The U.S. House of Representatives approved President Barack Obama’s proposed $3.55 trillion 2010 budget on Thursday by a vote of 233 to 196. As you can see from the roll call, all three Democrats representing Iowa voted for the budget: Bruce Braley (IA-01), Dave Loebsack (IA-02), and Leonard Boswell (IA-03). Every House Republican voted against Obama’s budget, including Tom Latham (IA-04) and Steve King (IA-05).
Twenty House Democrats joined Republicans in voting against the budget (Dennis Kucinich plus a minority of the Blue Dog caucus). But it’s notable that most Blue Dogs, like Boswell, supported this budget. Obama has met twice with the Blue Dog caucus this year, most recently on March 30.
House Republicans offered an alternative budget proposal with all kinds of crazy ideas in it, like privatizing Medicare, giving the wealthy more tax cuts, and freezing most non-defense discretionary federal spending. As you can see from the roll call, Tom Latham was among the 28 Republicans who joined House Democrats in voting down the GOP budget alternative. Steve King was among the 137 Republicans who voted yes.
White House officials were right to mock the GOP’s budget alternative as a “joke.” Freezing federal spending is a good way to turn a severe economic recession into a depression.
Soon after the House budget vote, I received press releases from the Democratic Congressional Campaign Committee slamming Latham and King for voting against a wide range of tax cuts contained in the budget resolution. I’ve posted those after the jump.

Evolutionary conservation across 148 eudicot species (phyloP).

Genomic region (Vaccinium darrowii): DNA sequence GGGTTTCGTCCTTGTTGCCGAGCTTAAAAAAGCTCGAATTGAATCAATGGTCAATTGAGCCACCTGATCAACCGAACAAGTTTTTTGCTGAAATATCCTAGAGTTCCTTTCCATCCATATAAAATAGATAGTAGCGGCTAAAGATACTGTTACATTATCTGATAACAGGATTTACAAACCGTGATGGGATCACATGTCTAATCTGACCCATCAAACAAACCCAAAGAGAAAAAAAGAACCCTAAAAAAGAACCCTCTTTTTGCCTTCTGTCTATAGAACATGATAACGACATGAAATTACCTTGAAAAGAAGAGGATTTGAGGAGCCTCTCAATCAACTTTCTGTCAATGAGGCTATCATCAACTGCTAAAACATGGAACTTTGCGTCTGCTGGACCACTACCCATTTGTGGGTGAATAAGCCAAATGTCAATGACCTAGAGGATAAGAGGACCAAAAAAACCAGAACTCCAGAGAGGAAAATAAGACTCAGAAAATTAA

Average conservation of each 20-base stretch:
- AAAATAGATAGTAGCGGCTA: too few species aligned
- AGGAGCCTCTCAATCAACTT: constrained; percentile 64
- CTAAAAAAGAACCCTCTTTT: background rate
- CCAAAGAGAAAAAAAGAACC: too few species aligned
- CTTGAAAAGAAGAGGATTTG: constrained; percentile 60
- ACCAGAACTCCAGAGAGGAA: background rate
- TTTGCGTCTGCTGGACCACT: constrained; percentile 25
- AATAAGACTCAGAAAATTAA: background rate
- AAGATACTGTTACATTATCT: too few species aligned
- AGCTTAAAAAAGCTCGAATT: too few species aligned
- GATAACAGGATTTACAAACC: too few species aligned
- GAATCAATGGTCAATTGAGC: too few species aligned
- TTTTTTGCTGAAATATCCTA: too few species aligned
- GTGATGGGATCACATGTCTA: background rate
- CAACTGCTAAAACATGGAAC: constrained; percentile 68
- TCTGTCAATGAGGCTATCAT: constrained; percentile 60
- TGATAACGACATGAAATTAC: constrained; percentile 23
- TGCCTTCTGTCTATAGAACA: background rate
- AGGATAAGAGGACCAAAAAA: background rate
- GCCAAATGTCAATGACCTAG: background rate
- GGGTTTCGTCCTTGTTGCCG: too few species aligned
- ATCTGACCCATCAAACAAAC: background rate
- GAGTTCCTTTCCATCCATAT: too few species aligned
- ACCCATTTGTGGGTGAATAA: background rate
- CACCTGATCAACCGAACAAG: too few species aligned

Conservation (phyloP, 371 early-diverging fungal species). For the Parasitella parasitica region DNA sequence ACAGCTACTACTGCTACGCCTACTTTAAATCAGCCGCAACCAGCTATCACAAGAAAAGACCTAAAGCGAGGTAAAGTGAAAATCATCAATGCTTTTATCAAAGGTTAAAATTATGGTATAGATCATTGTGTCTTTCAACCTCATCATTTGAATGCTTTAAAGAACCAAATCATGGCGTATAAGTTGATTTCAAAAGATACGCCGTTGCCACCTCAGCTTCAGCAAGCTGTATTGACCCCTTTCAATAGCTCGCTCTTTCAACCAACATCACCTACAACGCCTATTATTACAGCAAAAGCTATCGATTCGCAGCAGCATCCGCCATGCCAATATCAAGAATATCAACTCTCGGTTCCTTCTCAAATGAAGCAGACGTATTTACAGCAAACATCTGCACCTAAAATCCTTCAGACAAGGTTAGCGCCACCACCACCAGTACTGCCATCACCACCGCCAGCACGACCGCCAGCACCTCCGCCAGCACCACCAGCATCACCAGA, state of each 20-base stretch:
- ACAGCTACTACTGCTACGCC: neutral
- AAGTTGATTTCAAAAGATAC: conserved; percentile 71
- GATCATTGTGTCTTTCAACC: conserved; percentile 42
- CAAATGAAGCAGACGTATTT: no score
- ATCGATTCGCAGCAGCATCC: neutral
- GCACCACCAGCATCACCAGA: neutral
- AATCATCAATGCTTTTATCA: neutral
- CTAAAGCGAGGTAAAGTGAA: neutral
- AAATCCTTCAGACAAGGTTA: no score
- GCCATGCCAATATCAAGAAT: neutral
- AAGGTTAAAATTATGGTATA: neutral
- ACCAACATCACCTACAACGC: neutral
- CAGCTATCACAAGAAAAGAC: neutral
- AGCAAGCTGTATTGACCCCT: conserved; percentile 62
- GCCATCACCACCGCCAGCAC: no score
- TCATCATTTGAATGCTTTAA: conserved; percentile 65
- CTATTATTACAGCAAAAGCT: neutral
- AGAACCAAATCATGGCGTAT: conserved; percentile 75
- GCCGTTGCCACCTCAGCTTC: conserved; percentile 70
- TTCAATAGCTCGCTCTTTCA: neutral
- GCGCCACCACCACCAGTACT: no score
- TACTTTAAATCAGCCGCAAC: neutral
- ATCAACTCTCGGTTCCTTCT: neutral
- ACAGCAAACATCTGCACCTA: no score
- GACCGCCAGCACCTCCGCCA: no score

I suspect that the the DCCC is not putting out statements attacking the House Democrats who voted against the budget, and I’m seeking a comment from their communications staff about whether my hunch is correct. DCCC chair Chris Van Hollen warned on Thursday that liberal groups supporting primary challengers against unreliable House Democrats could cost the party seats in 2010. I wonder why we are supposed to look the other way when members of our own party take positions that the DCCC finds atrocious in House Republicans.
Meanwhile, the U.S. Senate approved a 2010 budget resolution late on Thursday after a nearly 12-hour marathon of votes on various amendments. David Waldman (formerly known as Kagro X) gives you the play-by-play from yesterday’s Senate action at Congress Matters. The final vote in the Senate was 55-43 (roll call here). Iowa’s Tom Harkin voted yes, along with all Senate Democrats except for Evan Bayh of Indiana and Ben Nelson of Nebraska, who voted with Republicans, and Robert Byrd of West Virginia, who did not vote. The 41 Senate Republicans, including Iowa’s Chuck Grassley, voted no.
CNN went over the key similarities and differences between the House and Senate budget resolutions. Most important difference, in my opinion:
[House Democrats] also included language that allows for the controversial procedure called “budget reconciliation” for health care, a tool that would limit debate on major policy legislation.
Senate Democrats did not include reconciliation in their version of the budget. The matter is guaranteed to be a major partisan sticking point when the two chambers meet to hammer out a final version of next year’s spending plan. If it passes, it would allow the Senate to pass Obama’s proposed health care reform without the threat of a Republican-led Senate filibuster.
Notably, both the House and Senate budget bills “do away with Obama’s request for an additional $250 billion, if needed, in financial-sector bailout money.” Thank goodness for that.
Any comments or speculation regarding federal tax or spending policies are welcome in this thread.